But it doesn’t mean that the police haven’t believed you. Whatever the reason for not continuing with the investigation, the police should let you know as soon as they make the decision not to continue. It doesn’t mean that the crime is not important, or that the investigation is permanently closed. The police will often keep the details on record, and may refer to the report when investigating other related crimes or trying to identify stolen property.

While the first conversation you have with the police and the first statement you make may be quite brief, you are likely to be asked to go along to the police station to make another, more detailed statement. This is known as an Achieving Best Evidence (ABE) interview, and is often recorded on video. This is a way of making sure young victims and witnesses are able to give as much accurate information as possible to the police and the courts, without being put under pressure. If the case eventually comes to court, this video will be shown in court so that the magistrates, jury, lawyers and defendant can hear your evidence.

You can ask an adult you trust to go with you and stay with you when you go to talk to the police. The police will let you know who can be supporting you when you give your ABE interview, this may be a social worker or a family member. You may also be appointed an intermediary or interpreter who will help you communicate in your ABE interview.

The police may ask you some quite personal questions about what happened, but they need to get as many facts as possible for when the case goes to court. Remember, no one is blaming you for what has happened, or thinks that it’s your fault. If they ask you a question and you don’t know the answer; it’s fine to say you don’t remember. But it’s important not to guess, or to make things up; it’s much better to just tell the police in your own words what happened to you and anything you know about who did it.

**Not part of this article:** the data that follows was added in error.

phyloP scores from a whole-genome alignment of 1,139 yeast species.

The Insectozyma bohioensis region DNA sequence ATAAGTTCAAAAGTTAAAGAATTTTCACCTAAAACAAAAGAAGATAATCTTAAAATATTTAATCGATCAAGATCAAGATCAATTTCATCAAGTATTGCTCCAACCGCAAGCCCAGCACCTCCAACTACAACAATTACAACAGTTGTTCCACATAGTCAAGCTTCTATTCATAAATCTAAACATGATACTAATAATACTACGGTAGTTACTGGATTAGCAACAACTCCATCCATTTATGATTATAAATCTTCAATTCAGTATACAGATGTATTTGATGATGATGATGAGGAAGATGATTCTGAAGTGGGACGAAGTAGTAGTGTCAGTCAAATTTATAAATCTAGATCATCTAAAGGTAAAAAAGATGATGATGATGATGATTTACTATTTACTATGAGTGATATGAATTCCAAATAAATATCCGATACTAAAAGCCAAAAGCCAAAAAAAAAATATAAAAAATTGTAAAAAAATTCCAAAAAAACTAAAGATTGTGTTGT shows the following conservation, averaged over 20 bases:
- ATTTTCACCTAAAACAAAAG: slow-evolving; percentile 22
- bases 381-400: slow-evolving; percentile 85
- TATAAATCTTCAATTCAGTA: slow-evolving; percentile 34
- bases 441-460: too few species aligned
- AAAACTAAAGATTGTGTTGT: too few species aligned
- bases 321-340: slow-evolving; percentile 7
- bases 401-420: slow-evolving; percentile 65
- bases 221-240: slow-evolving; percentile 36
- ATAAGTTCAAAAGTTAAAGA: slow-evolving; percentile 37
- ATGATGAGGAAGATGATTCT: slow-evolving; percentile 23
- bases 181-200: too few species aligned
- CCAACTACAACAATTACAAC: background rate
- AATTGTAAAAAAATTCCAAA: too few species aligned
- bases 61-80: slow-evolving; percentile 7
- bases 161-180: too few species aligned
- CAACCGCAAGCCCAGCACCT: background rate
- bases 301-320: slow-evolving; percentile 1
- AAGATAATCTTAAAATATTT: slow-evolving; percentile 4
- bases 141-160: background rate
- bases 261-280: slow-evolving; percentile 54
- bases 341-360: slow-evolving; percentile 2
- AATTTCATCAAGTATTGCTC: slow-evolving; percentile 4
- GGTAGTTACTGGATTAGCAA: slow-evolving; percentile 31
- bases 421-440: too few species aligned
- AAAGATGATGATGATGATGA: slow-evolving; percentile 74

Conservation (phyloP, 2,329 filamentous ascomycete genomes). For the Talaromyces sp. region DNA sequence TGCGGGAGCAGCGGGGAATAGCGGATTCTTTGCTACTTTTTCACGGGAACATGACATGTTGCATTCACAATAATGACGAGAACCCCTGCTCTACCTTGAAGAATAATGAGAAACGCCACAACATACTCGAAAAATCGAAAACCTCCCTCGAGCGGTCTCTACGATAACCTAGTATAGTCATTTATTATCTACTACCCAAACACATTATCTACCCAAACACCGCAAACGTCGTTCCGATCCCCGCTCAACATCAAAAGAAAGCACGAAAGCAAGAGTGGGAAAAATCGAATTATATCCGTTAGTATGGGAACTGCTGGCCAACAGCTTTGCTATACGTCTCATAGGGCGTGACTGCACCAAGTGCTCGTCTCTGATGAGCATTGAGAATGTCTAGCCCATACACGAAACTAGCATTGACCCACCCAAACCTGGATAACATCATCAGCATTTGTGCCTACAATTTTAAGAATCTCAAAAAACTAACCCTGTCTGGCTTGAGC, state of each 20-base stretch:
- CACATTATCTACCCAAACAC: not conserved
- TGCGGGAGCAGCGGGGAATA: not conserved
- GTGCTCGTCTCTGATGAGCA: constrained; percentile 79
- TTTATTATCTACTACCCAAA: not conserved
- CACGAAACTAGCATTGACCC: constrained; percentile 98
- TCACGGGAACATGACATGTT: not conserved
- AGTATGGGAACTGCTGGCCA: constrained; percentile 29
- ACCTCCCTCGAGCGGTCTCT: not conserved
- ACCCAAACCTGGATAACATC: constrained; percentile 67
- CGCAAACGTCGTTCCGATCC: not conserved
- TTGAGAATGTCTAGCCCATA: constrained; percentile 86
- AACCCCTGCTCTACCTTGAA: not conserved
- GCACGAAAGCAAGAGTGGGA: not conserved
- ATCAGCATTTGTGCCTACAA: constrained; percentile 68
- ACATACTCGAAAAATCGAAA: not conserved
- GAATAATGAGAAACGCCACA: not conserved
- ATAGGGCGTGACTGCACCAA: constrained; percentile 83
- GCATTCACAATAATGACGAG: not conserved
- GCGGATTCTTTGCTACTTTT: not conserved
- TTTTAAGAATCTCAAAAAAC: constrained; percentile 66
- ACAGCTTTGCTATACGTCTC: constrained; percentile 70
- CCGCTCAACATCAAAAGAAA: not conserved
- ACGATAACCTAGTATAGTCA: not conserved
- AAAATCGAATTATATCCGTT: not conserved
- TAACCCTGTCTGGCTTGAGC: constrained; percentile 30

If during the interview you feel tired, upset or confused, or feel like you need a break, it’s okay to ask to stop for a while.

If the police launch an investigation, they should keep you informed of what is happening. Sometimes, particularly if the person who committed the offence is identified and arrested soon after you report the crime, things can happen very quickly. In other cases it may be a long time before the person is identified, traced or questioned.

The police should keep in contact with you and give you the latest information about your case. If you don’t feel you are being kept up to date, talk to your young victim supporter or the Witness Care Unit.